Windows and Linux share the same build system (CMake), making setup for these two
platforms the easiest even from scratch. The template uses Corrosion to expedite the process, which has to clone and initialize the builder first. If you are running builds continuously, it might be a good idea to follow this guide to learn how to install Corrosion permanently onto your system. Once that's done, go ahead and modify
-# find_package(Corrosion REQUIRED) +find_package(Corrosion REQUIRED) -include(FetchContent) - -FetchContent_Declare( - Corrosion - GIT_REPOSITORY https://github.com/AndrewGaspar/corrosion.git - GIT_TAG v0.4.4 # Optionally specify a version tag or branch here -) - -FetchContent_MakeAvailable(Corrosion)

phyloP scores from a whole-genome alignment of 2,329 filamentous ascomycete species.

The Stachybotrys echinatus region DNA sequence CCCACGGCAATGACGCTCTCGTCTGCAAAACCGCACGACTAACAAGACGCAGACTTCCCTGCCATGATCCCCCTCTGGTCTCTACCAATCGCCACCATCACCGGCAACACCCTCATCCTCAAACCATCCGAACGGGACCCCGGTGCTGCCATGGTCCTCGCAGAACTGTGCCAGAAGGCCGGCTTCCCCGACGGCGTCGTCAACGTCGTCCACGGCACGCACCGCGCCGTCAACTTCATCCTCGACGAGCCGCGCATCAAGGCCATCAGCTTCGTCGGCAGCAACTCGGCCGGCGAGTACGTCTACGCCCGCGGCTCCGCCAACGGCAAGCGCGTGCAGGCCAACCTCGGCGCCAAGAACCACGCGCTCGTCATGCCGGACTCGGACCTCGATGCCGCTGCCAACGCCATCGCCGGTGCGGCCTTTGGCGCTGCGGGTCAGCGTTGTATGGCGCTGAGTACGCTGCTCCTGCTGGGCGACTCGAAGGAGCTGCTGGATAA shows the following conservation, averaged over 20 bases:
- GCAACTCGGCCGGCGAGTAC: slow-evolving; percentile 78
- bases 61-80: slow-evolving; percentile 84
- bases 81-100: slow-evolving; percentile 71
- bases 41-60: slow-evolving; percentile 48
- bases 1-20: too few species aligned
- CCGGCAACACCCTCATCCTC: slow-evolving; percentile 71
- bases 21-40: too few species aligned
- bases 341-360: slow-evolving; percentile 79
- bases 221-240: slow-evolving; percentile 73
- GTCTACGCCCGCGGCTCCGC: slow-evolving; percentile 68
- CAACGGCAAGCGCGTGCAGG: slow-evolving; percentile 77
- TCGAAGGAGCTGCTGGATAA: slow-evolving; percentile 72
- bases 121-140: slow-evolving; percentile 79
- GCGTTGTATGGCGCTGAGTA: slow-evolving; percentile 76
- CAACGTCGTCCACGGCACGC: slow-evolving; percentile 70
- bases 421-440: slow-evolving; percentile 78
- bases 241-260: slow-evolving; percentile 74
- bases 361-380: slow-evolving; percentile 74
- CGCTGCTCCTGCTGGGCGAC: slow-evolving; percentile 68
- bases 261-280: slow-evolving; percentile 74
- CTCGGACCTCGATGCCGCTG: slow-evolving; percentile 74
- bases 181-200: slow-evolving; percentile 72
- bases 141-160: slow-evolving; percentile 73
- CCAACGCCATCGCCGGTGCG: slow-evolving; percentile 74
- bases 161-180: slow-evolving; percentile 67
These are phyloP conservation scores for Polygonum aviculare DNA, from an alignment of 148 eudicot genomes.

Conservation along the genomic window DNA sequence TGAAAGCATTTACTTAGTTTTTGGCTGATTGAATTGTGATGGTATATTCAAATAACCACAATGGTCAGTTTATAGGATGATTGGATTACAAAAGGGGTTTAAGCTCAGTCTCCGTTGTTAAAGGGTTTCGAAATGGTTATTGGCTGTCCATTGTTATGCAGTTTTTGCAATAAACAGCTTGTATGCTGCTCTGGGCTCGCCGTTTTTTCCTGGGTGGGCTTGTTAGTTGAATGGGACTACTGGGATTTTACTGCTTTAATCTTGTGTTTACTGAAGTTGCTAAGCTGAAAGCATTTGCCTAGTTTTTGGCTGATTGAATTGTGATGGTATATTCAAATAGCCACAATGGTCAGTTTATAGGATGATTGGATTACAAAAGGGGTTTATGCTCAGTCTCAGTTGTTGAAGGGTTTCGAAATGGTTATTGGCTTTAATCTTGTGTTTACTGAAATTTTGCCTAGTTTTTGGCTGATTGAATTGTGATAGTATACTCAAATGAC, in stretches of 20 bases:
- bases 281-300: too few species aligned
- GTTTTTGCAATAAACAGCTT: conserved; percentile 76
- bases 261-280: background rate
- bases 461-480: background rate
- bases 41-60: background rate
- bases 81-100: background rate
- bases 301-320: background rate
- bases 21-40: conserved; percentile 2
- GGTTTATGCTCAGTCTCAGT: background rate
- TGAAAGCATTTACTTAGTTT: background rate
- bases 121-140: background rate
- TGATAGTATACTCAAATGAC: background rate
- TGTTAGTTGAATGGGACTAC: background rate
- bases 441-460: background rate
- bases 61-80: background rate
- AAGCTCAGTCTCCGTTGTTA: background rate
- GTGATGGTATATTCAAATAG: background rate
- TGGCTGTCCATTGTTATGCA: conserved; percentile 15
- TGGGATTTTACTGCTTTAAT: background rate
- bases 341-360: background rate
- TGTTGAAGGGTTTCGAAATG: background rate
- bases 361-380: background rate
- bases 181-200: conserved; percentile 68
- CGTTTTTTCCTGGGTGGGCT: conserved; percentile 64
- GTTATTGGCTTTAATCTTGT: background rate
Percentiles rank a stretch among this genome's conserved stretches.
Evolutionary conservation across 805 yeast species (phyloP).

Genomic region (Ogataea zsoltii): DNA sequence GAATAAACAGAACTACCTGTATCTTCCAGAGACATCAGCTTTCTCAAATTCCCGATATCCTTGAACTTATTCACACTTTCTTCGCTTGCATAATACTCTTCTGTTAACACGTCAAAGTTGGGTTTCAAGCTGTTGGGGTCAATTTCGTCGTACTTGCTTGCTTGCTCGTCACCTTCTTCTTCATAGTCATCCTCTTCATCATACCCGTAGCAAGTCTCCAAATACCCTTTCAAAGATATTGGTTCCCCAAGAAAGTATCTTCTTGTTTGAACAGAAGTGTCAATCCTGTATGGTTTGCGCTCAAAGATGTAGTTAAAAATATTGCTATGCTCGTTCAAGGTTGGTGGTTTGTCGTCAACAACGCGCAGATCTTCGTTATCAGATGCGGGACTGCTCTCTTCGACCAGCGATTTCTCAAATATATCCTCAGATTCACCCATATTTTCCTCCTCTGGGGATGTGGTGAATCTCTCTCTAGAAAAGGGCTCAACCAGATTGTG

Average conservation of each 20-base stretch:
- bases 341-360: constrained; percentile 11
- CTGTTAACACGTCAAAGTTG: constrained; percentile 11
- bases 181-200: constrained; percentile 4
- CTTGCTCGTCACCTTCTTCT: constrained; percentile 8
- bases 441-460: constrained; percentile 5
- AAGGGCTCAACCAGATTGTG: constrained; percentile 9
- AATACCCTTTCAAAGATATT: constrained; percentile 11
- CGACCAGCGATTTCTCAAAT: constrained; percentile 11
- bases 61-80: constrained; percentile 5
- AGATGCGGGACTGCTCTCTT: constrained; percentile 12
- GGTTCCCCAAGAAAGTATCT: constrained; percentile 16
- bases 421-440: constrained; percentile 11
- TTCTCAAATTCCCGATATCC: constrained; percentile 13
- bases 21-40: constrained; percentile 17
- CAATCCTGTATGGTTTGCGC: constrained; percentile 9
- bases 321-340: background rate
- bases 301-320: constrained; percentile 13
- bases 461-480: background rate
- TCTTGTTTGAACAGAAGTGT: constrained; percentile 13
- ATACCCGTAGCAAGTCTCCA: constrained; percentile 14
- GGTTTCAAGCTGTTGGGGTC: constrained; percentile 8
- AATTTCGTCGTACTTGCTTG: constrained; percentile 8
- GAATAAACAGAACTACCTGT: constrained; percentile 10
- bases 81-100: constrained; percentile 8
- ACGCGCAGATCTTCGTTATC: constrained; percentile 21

Unless you have certain use-cases that you require from the latest versions of Corrosion, it is recommended to use v0.4.x in your build scripts since CMake versions supplied by the system and/or Flutter snap installations trail behind the master branch. This will relax the CMake requirement to v15, which should be generally available from most package maintainers and Flutter snaps.
A workaround is to ignore
rust.cmake and manually configure CMake to build and bundle the Rust library, as suggested by
in the case of Flutter on ARM Linux.